Updating observations by James from his time of books and journals to our time of the Internet and Apps, we improve our performance when we increase testing ourselves about the new materials we have just learned (Roediger, 2013). Our mastery of self-testing to improve working memory is just as important for
each one of us to do as it is for us to facilitate performances of others whom we may be training by teaching them to test themselves. Learning is testing (Simonton, 2008; Tsay & Nanaji, 2011). 

And the wisdom about learning required by preparing for the licensure exam is confirmed by recent reviews
about learning techniques that are effective (e.g., Dunlosky, Rawson, Marsh,Nathan, & Willingham, 2013). As noted by Roediger (2013), cognitive and educational psychology are demonstrating that learning to test ourselves has been empirically validated as effective for learning, along with other approaches; for
example, distributed practice on tasks (not massed practice), the aforementioned retrieval practice (or testing), interweaved practice (i.e., interweaving topics while learning), elaborative interrogation (i.e., asking why information is true), and self-explanation (i.e., explaining information to one’s self).

Exercise the Body and the Mind

Prior to taking the board exam, one should exercise both body and mind. Taking the exam is likely to be improved when you yourself have mastered relaxation and meditation, when you yourself are exercising and practicing positive nutrition. Such mastery of mind and body is essential, because psychology is a field that
confronts and copes with stress. 

Psychology is a discipline in which clinicians vicariously experience stress and trauma when providing services for clients who have been stressed and traumatized. Exercise and meditation not only facilitate organization in coping with personal feelings, emotions, and thoughts, but likewise improve relationships with others. As a consequence, when preparing for the board exam, make effort to improve performance by balancing reading and reviewing with exercising and meditation. Preparing for the board exam is a matter of organizing one’s life around the age old principle of balancing time to create a sound body and sound mind. One should confront the exam well rested and relaxed.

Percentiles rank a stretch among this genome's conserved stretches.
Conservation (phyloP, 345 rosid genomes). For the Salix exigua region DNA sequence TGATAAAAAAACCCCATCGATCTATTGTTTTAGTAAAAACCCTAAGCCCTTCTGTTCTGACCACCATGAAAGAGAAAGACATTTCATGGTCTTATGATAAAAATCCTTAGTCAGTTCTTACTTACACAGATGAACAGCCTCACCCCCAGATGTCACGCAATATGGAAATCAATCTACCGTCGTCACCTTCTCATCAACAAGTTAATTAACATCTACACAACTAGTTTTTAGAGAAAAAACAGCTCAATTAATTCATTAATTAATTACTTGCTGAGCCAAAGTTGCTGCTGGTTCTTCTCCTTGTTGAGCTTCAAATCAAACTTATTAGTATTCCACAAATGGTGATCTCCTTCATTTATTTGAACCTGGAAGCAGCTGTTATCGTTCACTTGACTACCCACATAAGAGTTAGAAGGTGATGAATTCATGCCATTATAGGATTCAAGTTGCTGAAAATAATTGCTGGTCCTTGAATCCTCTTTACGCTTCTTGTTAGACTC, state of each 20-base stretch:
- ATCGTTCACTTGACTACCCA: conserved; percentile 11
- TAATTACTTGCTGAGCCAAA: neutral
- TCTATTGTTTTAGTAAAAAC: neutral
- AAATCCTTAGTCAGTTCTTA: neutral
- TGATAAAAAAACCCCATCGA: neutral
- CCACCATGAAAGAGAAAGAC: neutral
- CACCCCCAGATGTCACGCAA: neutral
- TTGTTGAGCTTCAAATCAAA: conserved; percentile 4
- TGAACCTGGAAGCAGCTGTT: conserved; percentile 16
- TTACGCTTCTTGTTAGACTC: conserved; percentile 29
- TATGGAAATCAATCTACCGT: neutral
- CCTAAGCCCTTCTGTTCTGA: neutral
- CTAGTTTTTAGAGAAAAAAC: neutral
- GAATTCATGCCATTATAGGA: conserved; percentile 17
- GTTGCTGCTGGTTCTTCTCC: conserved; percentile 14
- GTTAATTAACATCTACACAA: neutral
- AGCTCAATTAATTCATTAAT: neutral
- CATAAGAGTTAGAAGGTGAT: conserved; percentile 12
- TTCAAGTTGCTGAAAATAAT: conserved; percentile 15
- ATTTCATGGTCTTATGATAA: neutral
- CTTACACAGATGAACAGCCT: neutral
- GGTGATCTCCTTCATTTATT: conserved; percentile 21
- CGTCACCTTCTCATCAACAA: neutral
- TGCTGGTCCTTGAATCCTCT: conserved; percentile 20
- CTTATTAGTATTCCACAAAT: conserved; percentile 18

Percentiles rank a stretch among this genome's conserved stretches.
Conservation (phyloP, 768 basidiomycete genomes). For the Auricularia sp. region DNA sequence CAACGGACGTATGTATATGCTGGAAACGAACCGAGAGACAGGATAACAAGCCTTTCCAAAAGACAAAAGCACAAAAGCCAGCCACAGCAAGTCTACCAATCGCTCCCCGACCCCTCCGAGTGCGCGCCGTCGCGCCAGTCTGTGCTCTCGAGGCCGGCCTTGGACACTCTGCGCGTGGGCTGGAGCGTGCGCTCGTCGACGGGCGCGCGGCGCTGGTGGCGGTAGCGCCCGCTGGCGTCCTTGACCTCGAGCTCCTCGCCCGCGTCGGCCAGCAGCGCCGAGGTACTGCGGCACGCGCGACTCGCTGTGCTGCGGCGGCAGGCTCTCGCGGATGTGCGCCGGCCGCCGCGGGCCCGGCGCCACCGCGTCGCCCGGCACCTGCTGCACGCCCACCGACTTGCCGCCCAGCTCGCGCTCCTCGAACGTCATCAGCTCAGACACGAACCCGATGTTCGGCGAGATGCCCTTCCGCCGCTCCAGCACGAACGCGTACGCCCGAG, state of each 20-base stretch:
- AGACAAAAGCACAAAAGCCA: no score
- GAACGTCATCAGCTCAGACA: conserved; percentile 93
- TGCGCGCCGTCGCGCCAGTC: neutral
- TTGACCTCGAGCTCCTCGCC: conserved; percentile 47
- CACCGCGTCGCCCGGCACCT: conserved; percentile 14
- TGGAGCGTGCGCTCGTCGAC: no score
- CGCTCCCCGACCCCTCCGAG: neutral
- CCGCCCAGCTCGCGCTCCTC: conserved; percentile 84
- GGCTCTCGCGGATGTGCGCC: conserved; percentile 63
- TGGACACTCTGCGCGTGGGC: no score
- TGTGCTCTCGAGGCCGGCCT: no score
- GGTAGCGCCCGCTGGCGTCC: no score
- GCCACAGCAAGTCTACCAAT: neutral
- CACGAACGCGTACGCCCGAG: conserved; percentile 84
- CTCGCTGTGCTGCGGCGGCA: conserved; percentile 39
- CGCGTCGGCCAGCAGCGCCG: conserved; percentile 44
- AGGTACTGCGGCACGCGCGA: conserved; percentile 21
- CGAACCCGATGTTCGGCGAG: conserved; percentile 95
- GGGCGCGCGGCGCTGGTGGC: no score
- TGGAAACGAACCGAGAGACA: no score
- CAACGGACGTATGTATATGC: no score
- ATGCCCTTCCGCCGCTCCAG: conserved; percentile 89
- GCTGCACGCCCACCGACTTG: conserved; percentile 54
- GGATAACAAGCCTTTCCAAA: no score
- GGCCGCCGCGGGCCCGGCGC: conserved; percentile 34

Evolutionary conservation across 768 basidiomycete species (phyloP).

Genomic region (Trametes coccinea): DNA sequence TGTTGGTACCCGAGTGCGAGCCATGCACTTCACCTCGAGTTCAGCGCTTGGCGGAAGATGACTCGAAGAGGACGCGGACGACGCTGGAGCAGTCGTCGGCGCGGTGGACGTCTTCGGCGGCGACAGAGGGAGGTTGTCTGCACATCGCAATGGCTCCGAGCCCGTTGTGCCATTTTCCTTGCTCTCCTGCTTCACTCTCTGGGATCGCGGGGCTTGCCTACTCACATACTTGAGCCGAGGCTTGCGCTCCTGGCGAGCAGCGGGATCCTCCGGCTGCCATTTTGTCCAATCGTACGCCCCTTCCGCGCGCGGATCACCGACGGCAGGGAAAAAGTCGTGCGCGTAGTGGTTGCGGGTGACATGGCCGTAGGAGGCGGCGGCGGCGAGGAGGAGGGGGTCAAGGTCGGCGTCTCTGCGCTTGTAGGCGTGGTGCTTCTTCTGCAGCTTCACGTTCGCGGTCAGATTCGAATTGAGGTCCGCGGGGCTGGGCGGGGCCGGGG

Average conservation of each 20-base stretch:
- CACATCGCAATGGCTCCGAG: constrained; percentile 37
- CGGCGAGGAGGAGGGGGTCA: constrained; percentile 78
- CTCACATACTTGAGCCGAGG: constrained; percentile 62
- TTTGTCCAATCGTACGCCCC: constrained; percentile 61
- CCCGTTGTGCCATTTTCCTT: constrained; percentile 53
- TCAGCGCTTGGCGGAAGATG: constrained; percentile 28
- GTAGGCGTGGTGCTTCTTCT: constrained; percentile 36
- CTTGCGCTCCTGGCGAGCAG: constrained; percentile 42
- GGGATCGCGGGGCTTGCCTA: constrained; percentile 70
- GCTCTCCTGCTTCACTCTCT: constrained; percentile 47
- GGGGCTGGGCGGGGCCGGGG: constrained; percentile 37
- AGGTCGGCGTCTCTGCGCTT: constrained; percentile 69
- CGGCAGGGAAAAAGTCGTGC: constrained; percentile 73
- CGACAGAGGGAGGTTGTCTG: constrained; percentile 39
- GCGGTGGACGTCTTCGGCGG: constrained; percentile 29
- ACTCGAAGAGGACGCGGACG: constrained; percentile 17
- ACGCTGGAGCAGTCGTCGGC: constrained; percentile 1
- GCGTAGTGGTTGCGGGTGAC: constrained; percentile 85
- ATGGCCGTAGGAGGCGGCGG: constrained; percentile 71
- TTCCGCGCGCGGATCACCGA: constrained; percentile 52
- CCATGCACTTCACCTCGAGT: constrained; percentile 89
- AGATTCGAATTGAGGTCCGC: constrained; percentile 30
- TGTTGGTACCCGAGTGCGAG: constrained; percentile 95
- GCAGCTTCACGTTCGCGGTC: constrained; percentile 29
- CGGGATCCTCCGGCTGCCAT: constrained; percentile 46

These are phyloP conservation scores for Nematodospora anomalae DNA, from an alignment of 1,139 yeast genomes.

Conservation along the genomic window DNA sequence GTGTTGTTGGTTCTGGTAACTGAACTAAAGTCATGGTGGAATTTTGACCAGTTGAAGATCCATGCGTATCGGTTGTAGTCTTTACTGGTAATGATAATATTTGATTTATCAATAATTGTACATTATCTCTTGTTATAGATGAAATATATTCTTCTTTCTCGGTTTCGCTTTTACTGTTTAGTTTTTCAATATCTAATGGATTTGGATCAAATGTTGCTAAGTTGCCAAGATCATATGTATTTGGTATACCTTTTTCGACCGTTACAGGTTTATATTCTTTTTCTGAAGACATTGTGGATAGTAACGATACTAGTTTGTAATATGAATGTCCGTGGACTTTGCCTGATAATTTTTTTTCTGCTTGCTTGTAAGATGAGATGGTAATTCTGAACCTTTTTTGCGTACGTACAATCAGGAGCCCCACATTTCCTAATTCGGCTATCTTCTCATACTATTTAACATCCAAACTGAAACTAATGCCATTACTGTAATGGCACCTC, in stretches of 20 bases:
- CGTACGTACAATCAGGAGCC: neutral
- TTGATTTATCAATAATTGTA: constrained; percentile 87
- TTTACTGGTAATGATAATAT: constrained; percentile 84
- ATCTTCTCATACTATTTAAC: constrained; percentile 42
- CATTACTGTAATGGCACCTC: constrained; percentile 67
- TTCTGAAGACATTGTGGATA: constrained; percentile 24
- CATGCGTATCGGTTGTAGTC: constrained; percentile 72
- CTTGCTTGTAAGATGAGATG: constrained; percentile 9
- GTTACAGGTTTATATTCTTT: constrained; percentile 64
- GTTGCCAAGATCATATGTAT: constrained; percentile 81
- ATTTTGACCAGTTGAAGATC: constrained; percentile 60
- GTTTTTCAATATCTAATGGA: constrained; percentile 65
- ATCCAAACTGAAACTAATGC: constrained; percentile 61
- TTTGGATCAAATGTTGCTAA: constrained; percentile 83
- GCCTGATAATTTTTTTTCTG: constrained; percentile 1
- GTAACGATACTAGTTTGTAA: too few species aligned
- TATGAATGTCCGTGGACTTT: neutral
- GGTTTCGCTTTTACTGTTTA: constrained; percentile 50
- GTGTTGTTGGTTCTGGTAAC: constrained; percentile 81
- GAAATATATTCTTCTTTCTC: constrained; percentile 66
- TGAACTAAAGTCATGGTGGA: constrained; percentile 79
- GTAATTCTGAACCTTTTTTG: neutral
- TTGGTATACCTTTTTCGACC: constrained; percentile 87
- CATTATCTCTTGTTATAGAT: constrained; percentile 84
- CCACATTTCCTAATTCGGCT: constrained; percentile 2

(Interested in meditation check this site - )

Reading Books and Peer-Reviewed Journals in the Internet Age

NO harm in reading journals to reinforce knowledge. And it should become a habit after passing the licensure exam to keep abreast with new developments in the field of Psychological Assessment. Maximize the internet for online resources both for text, videos and other multimedia resources (slides, ppt, audio recordings, etc).

Learning With Peers and Others

It is important that you form social groups, not just of supervisors but also peers, from whom to learn, not just facts, but categories of principles to practice. Training and having work experience related to the exam will be useful. Still there are professionals whom you can interact with and get coaching and mentoring. It will be ideal to form groups  of other examinees to study together; to develop tests taking abilities;  to improve
working memory; and to practice transferring principles of psychology from one kind of discipline to another and from one person to another. Peers are necessary to  corroborate acquired information and learning, as well as feedback from others. 

So let us all learn together through our FB page and this blog.

Persevere Until You Pass

A useful test-taking strategy, that you can accomplish at the outset, is agree to keep taking the licensure exam until you pass, the law is silent about the number of times you can take the exam. That means, from the beginning, that you plan for the worst possible outcome—not passing (although the statistics are definitely in your favor for passing the first time). You prepare by learning at the outset what you will do if you do not pass. From the beginning, you create your own personal support services from peers and supervisors. You obtain all the feedback you are able to amass. You constantly test with peers, supervisors, and clients the new skills you are learning.

Your main test-taking strategy is that you will persevere until you pass.

May the odds be ever in your favor.... May the source be with you... Kita-kits sa Oath Taking!


Klee, Anne S.
EPPP fundamentals : review for the examination for professional practice in psychology /
Anne S. Klee & Bret A. Moore. Springer, 2014.